France to Return Ambassador to Washington Next Week After Macron-Biden Phone Call on AUKUS Spat
16:20 GMT 22.09.2021 (Updated: 17:37 GMT 22.09.2021)
Last week, France recalled its ambassador to the United States for the first time since relations were established in the 1778, after the US, the UK and Australia announced a new trilateral alliance known as AUKUS. The pact promised Canberra nuclear submarine technology, scuttling a $65 billion submarine contract the country had with France.
French Ambassador to the US Philippe Etienne will return to Washington next week following a telephone call between US President Joe Biden and Emmanuel Macron of France, the White House announced Wednesday.
Speaking to reporters, a White House spokesperson said the two leaders had agreed to meet at the end of October, with the meeting to take place in Europe.
The spokesperson further indicated that Biden and Macron agreed that last week's announcement of a new US-UK-Australian security pact would have benefited from "open consultations among allies."
Elysee Palace confirmed in a statement that its envoy would be returning to Washington, and said that the French president and the US leader had agreed to 'in-depth consultations' aimed 'rebuilding trust' between the two NATO allies.
Wednesday's announcement by the White House and France's presidential office came just hours after Defence Minister Florence Parly said that some alliance members had agreed to revise the alliance's strategic concept.
"The reason for NATO's existence is transatlantic security. This is what we want to remind the United States of. Therefore, our partners decided, on our initiative, as well as on the initiative of Germany, to revise the strategic concept of the alliance," Parley said, speaking at a meeting of the French Senate on Wednesday.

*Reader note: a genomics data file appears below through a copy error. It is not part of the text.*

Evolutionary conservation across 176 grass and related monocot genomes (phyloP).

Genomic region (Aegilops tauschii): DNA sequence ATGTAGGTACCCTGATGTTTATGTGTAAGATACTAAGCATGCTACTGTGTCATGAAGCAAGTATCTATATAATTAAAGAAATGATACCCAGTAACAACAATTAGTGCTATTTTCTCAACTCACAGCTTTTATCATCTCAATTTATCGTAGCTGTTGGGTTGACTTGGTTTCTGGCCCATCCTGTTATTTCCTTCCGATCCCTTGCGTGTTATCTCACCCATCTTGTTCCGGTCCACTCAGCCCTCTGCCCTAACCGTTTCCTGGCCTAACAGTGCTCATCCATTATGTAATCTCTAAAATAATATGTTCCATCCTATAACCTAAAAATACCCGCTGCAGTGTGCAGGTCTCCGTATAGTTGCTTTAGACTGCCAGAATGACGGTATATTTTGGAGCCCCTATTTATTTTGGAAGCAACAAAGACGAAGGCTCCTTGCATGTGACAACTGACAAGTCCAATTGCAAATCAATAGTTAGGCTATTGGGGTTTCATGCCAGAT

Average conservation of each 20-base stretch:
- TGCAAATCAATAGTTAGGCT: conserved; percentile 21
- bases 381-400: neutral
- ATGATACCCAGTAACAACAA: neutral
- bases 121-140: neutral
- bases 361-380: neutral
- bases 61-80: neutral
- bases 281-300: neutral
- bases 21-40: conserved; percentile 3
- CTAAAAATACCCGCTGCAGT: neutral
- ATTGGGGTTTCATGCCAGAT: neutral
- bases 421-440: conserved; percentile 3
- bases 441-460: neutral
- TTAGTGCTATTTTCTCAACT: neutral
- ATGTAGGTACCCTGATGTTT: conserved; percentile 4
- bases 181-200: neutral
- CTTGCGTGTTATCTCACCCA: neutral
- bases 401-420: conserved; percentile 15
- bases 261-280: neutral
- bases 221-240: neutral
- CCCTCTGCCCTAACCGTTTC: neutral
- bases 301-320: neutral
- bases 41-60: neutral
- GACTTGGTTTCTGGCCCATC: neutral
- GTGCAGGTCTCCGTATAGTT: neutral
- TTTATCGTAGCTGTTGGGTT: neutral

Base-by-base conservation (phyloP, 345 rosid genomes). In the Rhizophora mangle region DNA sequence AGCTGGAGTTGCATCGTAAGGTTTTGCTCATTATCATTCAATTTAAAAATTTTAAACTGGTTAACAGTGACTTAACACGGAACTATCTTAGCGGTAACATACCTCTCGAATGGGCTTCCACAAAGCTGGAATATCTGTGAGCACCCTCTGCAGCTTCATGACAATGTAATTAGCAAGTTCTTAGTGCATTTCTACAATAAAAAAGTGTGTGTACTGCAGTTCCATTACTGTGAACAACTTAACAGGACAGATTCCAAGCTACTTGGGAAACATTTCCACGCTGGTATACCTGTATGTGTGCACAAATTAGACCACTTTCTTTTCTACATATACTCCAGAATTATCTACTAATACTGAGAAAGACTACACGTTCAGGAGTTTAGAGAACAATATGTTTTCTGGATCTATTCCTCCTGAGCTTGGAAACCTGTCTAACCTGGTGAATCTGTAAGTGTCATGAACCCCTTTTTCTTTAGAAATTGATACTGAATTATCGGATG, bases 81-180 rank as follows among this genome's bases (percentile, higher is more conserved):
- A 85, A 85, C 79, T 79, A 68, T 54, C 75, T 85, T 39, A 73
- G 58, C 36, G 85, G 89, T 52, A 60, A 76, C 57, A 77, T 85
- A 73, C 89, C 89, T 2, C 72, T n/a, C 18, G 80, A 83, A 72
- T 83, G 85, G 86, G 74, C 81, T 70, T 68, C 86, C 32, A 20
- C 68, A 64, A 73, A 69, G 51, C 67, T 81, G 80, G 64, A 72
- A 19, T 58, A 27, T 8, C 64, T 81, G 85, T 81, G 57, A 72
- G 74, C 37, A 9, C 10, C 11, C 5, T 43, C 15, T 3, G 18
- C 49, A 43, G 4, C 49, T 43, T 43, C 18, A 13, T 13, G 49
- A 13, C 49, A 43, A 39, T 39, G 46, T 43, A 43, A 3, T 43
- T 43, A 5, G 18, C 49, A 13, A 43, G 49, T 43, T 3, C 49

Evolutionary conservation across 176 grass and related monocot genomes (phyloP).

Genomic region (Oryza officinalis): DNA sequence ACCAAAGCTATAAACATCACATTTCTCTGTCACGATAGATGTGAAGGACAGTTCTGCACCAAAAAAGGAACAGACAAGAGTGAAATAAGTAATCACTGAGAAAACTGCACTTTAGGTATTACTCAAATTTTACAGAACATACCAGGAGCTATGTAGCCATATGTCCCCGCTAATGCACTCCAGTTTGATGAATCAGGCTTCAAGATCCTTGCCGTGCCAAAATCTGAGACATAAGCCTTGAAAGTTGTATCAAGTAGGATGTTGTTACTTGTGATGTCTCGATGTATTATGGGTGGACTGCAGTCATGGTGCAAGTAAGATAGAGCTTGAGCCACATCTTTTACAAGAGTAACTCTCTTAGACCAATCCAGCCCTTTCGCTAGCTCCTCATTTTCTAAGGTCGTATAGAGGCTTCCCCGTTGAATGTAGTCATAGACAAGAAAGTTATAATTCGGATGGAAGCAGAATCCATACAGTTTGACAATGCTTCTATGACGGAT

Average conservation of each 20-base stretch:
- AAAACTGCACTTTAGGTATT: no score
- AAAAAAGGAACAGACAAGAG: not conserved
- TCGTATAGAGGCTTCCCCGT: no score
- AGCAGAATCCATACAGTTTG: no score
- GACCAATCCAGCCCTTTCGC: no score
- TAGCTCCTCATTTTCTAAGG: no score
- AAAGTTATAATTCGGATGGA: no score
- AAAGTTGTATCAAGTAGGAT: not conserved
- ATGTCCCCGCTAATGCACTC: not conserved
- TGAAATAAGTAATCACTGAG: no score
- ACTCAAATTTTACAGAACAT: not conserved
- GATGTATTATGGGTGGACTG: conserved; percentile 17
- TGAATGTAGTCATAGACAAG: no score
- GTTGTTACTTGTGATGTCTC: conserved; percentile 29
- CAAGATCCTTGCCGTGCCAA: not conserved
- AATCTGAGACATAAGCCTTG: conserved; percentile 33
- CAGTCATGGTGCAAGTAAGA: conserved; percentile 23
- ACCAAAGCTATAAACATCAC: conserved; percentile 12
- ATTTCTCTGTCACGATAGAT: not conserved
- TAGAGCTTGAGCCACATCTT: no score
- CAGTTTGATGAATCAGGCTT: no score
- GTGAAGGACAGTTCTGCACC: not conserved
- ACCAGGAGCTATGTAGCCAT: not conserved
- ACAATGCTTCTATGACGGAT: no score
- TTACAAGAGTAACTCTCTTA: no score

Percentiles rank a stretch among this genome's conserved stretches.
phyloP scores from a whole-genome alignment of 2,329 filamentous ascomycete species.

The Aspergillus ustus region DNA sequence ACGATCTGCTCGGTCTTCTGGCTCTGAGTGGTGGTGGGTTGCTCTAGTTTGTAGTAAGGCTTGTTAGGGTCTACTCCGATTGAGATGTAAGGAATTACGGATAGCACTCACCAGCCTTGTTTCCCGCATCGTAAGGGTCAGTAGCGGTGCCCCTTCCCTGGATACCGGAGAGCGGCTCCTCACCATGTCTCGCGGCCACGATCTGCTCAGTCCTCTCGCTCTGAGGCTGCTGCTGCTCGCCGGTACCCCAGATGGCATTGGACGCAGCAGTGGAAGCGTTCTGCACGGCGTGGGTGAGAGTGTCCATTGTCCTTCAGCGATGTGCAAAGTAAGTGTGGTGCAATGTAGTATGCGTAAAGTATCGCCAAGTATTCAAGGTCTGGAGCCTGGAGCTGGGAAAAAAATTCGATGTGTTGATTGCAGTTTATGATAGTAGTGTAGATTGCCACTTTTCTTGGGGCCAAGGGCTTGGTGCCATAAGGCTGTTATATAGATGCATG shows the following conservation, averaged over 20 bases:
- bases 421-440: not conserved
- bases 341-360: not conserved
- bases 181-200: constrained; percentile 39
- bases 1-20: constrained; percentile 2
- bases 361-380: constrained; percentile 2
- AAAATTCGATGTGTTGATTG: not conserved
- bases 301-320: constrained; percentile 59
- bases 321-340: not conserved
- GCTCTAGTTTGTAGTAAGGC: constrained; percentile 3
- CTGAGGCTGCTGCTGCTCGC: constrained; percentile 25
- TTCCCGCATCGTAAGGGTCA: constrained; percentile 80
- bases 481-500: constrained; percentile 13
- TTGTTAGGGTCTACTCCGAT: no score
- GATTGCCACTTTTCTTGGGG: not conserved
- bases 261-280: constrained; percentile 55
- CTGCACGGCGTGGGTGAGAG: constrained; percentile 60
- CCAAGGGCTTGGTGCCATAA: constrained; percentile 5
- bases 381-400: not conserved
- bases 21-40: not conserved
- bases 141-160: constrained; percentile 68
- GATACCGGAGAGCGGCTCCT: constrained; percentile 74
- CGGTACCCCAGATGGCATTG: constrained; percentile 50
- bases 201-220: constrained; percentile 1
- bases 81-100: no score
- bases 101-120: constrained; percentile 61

The defence minister said the new concept would be discussed at the upcoming summit of the alliance in Madrid. "Being allies does not mean being hostage to the interests of another country," she stressed.
France withdrew its ambassadors to the US and Australia following the 15 September announcement by Washington, Canberra and London that the three countries would be forming a new security bloc known as AUKUS. In addition to measures related to AI, cyberwarfare and the possible stationing of more US troops and naval capabilities in Australia, the pact will enable Canberra to build a new fleet of nuclear-powered submarines in Australian shipyards using American and British reactor technology.
France dubbed the surprise agreement, which was not discussed by the US, the UK and Australia with their other allies and partners beforehand, as a "stab in the back," calling the three countries' behaviour "unacceptable," scrapping a planned Anglo-French defence summit and threatening to torpedo the Australian-EU free trade deal.
France had its own $65 billion agreement with Australia for the purchase of 12 French attack submarines, and has accused Canberra of deliberately leading Paris on while secretely negotiating the AUKUS pact with the US and Britain.
The announcement of the pact and the cancellation of the sub sale sparked outrage among French society, with some high-profile opposition politicians suggesting it was time for Paris to consider withdrawing from NATO altogether over the perceived slap in the face.
Other allies of AUKUS's members also felt slighted, with government sources telling Canada's Globe and Mail newspaper that Ottawa had been made to feel the "weak sister"
in the so-called Five Eyes alliance after being excluded.
Washington's potential adversaries, including Russia, China and North Korea, blasted the creation of AUKUS for another reason - expressing concerns that the new security agreement could destabilize the Asia-Pacific region and spark a new regional arms race.